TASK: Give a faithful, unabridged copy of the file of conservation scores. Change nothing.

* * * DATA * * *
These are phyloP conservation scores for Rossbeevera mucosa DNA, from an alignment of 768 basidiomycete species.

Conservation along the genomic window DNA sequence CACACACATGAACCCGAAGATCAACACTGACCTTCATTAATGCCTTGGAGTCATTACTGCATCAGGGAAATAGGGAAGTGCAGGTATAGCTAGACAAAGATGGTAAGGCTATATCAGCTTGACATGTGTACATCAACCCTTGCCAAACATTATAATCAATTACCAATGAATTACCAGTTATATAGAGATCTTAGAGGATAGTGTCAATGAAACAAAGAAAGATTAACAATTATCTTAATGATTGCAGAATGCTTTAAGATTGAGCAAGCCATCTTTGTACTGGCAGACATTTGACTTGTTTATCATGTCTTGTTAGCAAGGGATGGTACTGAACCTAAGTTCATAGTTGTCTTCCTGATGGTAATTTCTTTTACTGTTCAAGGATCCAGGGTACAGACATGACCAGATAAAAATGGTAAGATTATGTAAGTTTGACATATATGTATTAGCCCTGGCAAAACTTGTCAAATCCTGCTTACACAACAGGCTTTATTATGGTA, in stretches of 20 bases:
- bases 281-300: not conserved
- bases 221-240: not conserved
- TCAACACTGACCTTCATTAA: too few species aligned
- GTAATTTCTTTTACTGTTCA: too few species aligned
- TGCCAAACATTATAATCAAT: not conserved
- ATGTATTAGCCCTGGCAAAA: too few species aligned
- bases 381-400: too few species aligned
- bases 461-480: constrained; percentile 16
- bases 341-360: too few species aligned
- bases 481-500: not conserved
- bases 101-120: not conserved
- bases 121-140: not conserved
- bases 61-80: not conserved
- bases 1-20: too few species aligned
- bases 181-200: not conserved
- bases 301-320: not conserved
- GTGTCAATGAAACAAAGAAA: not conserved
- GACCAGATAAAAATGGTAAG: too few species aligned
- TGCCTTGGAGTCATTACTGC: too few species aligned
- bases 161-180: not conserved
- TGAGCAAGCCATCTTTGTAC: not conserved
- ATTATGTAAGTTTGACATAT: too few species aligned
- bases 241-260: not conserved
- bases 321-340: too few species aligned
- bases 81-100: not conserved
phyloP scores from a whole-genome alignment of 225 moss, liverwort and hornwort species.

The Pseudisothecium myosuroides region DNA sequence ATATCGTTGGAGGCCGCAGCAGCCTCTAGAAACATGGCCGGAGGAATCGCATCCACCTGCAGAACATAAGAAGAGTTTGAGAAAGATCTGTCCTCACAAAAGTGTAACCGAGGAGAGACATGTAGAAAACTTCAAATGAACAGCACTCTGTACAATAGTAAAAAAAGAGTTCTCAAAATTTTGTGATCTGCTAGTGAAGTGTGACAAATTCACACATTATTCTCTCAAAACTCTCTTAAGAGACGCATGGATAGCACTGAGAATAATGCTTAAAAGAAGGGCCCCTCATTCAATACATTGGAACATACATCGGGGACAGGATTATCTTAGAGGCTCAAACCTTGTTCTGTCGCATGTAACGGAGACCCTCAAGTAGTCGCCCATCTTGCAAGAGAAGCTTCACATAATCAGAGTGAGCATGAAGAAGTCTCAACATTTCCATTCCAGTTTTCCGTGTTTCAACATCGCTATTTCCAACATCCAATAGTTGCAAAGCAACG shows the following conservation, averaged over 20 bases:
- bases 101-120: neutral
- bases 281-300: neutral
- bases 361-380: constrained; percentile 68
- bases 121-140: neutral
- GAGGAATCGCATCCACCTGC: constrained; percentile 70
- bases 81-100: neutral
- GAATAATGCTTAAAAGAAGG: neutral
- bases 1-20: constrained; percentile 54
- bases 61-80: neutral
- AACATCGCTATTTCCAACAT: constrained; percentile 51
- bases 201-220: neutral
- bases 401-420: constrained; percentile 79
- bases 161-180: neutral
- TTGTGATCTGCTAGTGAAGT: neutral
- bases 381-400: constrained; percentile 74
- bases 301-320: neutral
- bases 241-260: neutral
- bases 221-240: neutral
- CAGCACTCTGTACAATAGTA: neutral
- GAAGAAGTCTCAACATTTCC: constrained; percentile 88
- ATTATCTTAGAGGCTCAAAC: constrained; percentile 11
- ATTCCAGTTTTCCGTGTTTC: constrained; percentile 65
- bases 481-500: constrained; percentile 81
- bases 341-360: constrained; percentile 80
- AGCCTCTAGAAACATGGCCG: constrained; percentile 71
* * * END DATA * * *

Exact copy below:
These are phyloP conservation scores for Rossbeevera mucosa DNA, from an alignment of 768 basidiomycete species.

Conservation along the genomic window DNA sequence CACACACATGAACCCGAAGATCAACACTGACCTTCATTAATGCCTTGGAGTCATTACTGCATCAGGGAAATAGGGAAGTGCAGGTATAGCTAGACAAAGATGGTAAGGCTATATCAGCTTGACATGTGTACATCAACCCTTGCCAAACATTATAATCAATTACCAATGAATTACCAGTTATATAGAGATCTTAGAGGATAGTGTCAATGAAACAAAGAAAGATTAACAATTATCTTAATGATTGCAGAATGCTTTAAGATTGAGCAAGCCATCTTTGTACTGGCAGACATTTGACTTGTTTATCATGTCTTGTTAGCAAGGGATGGTACTGAACCTAAGTTCATAGTTGTCTTCCTGATGGTAATTTCTTTTACTGTTCAAGGATCCAGGGTACAGACATGACCAGATAAAAATGGTAAGATTATGTAAGTTTGACATATATGTATTAGCCCTGGCAAAACTTGTCAAATCCTGCTTACACAACAGGCTTTATTATGGTA, in stretches of 20 bases:
- bases 281-300: not conserved
- bases 221-240: not conserved
- TCAACACTGACCTTCATTAA: too few species aligned
- GTAATTTCTTTTACTGTTCA: too few species aligned
- TGCCAAACATTATAATCAAT: not conserved
- ATGTATTAGCCCTGGCAAAA: too few species aligned
- bases 381-400: too few species aligned
- bases 461-480: constrained; percentile 16
- bases 341-360: too few species aligned
- bases 481-500: not conserved
- bases 101-120: not conserved
- bases 121-140: not conserved
- bases 61-80: not conserved
- bases 1-20: too few species aligned
- bases 181-200: not conserved
- bases 301-320: not conserved
- GTGTCAATGAAACAAAGAAA: not conserved
- GACCAGATAAAAATGGTAAG: too few species aligned
- TGCCTTGGAGTCATTACTGC: too few species aligned
- bases 161-180: not conserved
- TGAGCAAGCCATCTTTGTAC: not conserved
- ATTATGTAAGTTTGACATAT: too few species aligned
- bases 241-260: not conserved
- bases 321-340: too few species aligned
- bases 81-100: not conserved
phyloP scores from a whole-genome alignment of 225 moss, liverwort and hornwort species.

The Pseudisothecium myosuroides region DNA sequence ATATCGTTGGAGGCCGCAGCAGCCTCTAGAAACATGGCCGGAGGAATCGCATCCACCTGCAGAACATAAGAAGAGTTTGAGAAAGATCTGTCCTCACAAAAGTGTAACCGAGGAGAGACATGTAGAAAACTTCAAATGAACAGCACTCTGTACAATAGTAAAAAAAGAGTTCTCAAAATTTTGTGATCTGCTAGTGAAGTGTGACAAATTCACACATTATTCTCTCAAAACTCTCTTAAGAGACGCATGGATAGCACTGAGAATAATGCTTAAAAGAAGGGCCCCTCATTCAATACATTGGAACATACATCGGGGACAGGATTATCTTAGAGGCTCAAACCTTGTTCTGTCGCATGTAACGGAGACCCTCAAGTAGTCGCCCATCTTGCAAGAGAAGCTTCACATAATCAGAGTGAGCATGAAGAAGTCTCAACATTTCCATTCCAGTTTTCCGTGTTTCAACATCGCTATTTCCAACATCCAATAGTTGCAAAGCAACG shows the following conservation, averaged over 20 bases:
- bases 101-120: neutral
- bases 281-300: neutral
- bases 361-380: constrained; percentile 68
- bases 121-140: neutral
- GAGGAATCGCATCCACCTGC: constrained; percentile 70
- bases 81-100: neutral
- GAATAATGCTTAAAAGAAGG: neutral
- bases 1-20: constrained; percentile 54
- bases 61-80: neutral
- AACATCGCTATTTCCAACAT: constrained; percentile 51
- bases 201-220: neutral
- bases 401-420: constrained; percentile 79
- bases 161-180: neutral
- TTGTGATCTGCTAGTGAAGT: neutral
- bases 381-400: constrained; percentile 74
- bases 301-320: neutral
- bases 241-260: neutral
- bases 221-240: neutral
- CAGCACTCTGTACAATAGTA: neutral
- GAAGAAGTCTCAACATTTCC: constrained; percentile 88
- ATTATCTTAGAGGCTCAAAC: constrained; percentile 11
- ATTCCAGTTTTCCGTGTTTC: constrained; percentile 65
- bases 481-500: constrained; percentile 81
- bases 341-360: constrained; percentile 80
- AGCCTCTAGAAACATGGCCG: constrained; percentile 71